Text Reminders Improve Adherence to Antiretroviral Therapy
A real-time monitoring device that sends a text reminder to patients if they do not open their pill container within 30 minutes of a scheduled dose significantly improves adherence to antiretroviral therapy, new research presented this week by a BUSPH researcher shows.
Lora Sabin, associate professor of international health, presented her research at the 9th International Conference on HIV Treatment and Prevention Adherence in Miami.
“One of the limitations of electronic drug-monitoring feedback is that you are not able to intervene in real time to give patients feedback on how they are doing,” Sabin told Medscape Medical News.
To remedy that, Sabin and fellow researchers combined real-time cell phone reminders, triggered by a Wisepill Web-linked medication container, with monthly counseling.
“This two-part intervention was incredibly effective at improving adherence among both high- and low-adherer groups,” Sabin said.
The China Adherence through Technology Study (CATS) was designed to evaluate the effect of the real-time feedback on adherence rates. All study participants were provided with a Wisepill Web-linked medication container for one antiretroviral medication, and adherence was tracked for three months. Patients were put into two groups: those who complied with their medication at least 95 percent of the time and were deemed to have optimal adherence, and those who did not meet that threshold.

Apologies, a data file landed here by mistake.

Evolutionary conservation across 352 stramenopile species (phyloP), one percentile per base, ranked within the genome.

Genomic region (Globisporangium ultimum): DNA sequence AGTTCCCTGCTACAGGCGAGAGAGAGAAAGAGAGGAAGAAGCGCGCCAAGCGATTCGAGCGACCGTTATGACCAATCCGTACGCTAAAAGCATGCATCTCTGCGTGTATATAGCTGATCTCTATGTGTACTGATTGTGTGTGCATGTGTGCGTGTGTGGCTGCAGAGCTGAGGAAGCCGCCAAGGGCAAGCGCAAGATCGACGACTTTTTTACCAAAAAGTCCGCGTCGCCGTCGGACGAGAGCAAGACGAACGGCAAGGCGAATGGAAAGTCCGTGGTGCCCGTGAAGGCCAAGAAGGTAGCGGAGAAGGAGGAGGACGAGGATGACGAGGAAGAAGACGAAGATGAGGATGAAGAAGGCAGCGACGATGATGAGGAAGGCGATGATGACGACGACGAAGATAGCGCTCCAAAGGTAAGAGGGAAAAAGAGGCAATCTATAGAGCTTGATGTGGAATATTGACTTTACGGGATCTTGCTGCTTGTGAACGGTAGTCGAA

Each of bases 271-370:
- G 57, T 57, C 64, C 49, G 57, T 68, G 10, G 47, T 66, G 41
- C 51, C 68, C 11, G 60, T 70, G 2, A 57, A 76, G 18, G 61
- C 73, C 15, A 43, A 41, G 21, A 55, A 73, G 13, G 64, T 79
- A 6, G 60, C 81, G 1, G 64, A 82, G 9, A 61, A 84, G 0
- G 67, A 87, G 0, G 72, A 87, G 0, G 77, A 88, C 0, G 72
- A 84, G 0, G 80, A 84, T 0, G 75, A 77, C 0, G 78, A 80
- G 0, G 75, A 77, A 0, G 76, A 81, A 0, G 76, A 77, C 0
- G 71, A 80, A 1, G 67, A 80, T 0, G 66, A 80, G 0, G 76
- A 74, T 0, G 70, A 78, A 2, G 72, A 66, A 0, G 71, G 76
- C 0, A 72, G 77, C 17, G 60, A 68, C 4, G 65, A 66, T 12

At the three-month mark, mean adherence rates were approximately 92 percent in both groups. Patients were then randomized to an intervention or control group.
Patients in the intervention group received a text reminder whenever their device failed to open within 30 minutes of a scheduled dose. Adherence data from the Wisepill device was then discussed during a monthly counseling session.
The patients in the control group received no text messages, and Wisepill adherence data were not discussed during the monthly counseling sessions.
At nine months, mean overall adherence was better in the intervention group than in the control group — 96.4 percent vs. 89.2 percent. And more patients in the intervention group achieved optimal adherence.
For patients who had failed to take their dose within the 30-minute timeframe, compliance was better during the subsequent 30 minutes in the intervention group than in the control group.
The findings suggest that immediate feedback does have a real impact on adherence rates, Sabin said.
The study was funded by the National Institute on Drug Abuse.
Information for this story came from Medscape Medical News.